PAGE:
The Enemy, A Jack Reacher Novel, by Lee Child


It is the first of 1990 and the Berlin Wall has come down. On New Year’s Eve a General and three subordinates arrive in Washington DC on their way to from Germany to Fort Irwin California, but they stop off overnight. The General travels 289 miles south to check into a seedy motel to have sex where he is later found dead.

Military Police Major Jack Reacher from the nearby North Carolina Army base comes to investigate and the scene leads him to investigate a strip joint across the street.  He winds up beating up the owner but doesn’t find any answers.  Later, back at the base, Reacher gets another call: the general’s wife has been brutally killed during an apparent burglary of their Virginia home. Reacher teams up with Lieutenant Summer, an attractive black female MP, and they go to investigate.

Next a body of Special Forces soldier whom Reacher saw at the strip joint is found naked, dead and mutilated near the base. It turns out to be the same soldier who signed a complaint against Reacher about the fight at the club. The Special Forces think Reacher did it and plan to kill him.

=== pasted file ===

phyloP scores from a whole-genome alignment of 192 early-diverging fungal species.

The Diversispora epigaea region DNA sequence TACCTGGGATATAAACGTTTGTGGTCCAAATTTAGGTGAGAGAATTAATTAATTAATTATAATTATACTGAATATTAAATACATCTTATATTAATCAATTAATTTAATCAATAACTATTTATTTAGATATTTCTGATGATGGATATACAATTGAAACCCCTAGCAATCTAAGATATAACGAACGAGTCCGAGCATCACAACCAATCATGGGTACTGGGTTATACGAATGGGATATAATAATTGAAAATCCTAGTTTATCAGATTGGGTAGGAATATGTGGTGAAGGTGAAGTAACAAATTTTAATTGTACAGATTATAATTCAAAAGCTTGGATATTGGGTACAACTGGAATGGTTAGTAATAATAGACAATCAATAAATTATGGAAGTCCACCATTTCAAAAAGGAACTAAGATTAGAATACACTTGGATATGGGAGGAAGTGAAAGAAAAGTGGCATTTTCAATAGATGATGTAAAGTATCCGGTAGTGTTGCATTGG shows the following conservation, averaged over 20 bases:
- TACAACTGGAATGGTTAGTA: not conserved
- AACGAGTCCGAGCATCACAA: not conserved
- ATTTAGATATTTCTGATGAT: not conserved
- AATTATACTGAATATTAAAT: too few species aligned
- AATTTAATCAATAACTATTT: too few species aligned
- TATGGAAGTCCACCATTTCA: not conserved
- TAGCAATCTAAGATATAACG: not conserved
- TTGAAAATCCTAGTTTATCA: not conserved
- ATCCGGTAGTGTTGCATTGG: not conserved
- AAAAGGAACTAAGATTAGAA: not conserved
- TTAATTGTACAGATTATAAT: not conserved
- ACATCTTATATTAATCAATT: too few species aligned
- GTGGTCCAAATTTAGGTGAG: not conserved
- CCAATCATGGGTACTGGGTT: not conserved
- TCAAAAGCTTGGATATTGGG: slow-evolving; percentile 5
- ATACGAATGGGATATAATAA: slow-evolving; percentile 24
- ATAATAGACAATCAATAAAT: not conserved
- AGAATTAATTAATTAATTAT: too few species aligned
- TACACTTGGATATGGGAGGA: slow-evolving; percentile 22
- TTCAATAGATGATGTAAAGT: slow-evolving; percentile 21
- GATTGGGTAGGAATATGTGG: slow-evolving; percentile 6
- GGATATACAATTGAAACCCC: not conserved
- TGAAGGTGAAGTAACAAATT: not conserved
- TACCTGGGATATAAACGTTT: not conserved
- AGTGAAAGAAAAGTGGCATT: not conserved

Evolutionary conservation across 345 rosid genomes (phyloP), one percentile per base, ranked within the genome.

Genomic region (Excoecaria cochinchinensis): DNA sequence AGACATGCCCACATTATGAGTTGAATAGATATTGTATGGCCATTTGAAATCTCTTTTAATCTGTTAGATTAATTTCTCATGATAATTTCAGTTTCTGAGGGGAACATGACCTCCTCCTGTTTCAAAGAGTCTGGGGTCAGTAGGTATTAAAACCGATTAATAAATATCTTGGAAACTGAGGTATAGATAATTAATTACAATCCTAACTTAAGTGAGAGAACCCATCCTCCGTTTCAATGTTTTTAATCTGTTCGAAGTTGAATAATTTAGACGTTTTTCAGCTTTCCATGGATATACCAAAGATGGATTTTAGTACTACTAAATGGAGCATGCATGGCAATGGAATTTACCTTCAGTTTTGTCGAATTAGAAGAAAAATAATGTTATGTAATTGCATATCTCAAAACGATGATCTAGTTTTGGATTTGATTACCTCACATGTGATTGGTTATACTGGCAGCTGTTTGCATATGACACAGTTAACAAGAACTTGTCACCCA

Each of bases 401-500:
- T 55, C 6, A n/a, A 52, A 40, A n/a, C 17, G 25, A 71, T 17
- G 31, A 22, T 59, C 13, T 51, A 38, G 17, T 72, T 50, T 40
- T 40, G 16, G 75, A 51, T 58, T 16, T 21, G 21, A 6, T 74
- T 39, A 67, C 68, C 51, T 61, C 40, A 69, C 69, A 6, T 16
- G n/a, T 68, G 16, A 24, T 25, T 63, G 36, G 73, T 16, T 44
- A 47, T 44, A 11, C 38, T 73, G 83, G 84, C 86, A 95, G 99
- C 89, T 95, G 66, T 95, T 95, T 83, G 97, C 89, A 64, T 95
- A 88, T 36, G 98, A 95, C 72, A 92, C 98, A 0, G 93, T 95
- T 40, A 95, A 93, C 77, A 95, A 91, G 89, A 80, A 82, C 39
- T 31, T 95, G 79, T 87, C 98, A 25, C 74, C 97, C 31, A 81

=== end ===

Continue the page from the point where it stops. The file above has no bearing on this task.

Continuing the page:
With all this activity going on Reacher and his brother Joe go to Paris to visit their dying mother. More dead bodies show up. With Reacher out of the country the base commander issues a warrant for Reacher’s arrest.

With the Berlin Wall coming down the Army sees changes coming, with what seems to be the end to the Cold War the Army is facing a massive restructuring of purpose and personnel. It seems that Reacher’s reassignment to the North Carolina base and the new base commander may be connected to these changes and Reacher wonders if the death of the two-star general and the others may be too.

Child’s “The Enemy” weaves it story well. It gives us some insight in to Reacher as we learn more about his mother’s life.

The 8th book in the Jack Reacher Series. See more about those books and about Lee Child at BJ’s Favorite Authors. Click here


“The Reacher brothers' need for caffeine makes heroin addiction look like an amusing little take-it-or-leave-it sideline.” 

“Everybody has a choice in life.”

 “This was like July 13th, 1943, the pivotal day of the Battle of the Kursk. We were like Alexander Vasilevsky, the Soviet general. If we attacked now, this minute, we had to keep on and on attacking until the enemy was run off his feet and the war was won. If we bogged down or paused for breath even for a second, we would be overrun again.”